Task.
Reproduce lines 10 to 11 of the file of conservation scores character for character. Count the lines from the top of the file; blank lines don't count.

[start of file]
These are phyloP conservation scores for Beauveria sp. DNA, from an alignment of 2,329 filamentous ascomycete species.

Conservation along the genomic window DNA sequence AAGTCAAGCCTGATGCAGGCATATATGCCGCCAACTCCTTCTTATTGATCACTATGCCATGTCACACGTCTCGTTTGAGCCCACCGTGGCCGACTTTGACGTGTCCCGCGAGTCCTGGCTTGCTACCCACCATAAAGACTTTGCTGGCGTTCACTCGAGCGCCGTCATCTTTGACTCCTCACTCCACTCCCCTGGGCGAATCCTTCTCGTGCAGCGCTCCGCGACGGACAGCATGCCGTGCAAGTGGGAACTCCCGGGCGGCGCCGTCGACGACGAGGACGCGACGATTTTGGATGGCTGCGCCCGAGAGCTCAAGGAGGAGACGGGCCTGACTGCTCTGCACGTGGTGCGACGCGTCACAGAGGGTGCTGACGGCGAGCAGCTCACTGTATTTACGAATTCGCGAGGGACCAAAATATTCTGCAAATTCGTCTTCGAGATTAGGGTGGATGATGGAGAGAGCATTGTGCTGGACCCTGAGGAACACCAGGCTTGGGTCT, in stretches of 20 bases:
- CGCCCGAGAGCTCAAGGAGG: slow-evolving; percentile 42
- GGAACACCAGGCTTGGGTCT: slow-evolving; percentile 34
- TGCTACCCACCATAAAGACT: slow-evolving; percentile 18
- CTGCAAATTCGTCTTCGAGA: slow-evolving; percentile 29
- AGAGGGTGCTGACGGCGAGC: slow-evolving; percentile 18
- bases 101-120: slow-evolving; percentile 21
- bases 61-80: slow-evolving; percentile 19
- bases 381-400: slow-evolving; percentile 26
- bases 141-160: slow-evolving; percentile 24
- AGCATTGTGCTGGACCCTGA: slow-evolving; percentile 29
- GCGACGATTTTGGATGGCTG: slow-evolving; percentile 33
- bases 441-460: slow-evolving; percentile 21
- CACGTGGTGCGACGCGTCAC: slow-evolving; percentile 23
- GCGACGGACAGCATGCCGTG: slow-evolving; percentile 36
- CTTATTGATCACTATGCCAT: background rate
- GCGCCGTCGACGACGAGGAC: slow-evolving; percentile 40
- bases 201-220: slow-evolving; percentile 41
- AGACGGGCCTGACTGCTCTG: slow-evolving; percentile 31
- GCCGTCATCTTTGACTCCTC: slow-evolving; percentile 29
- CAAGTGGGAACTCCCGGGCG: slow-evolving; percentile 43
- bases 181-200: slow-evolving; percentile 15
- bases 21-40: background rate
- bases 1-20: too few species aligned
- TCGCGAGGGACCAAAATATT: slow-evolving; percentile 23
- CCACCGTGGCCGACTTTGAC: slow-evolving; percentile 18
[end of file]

- bases 381-400: slow-evolving; percentile 26
- bases 141-160: slow-evolving; percentile 24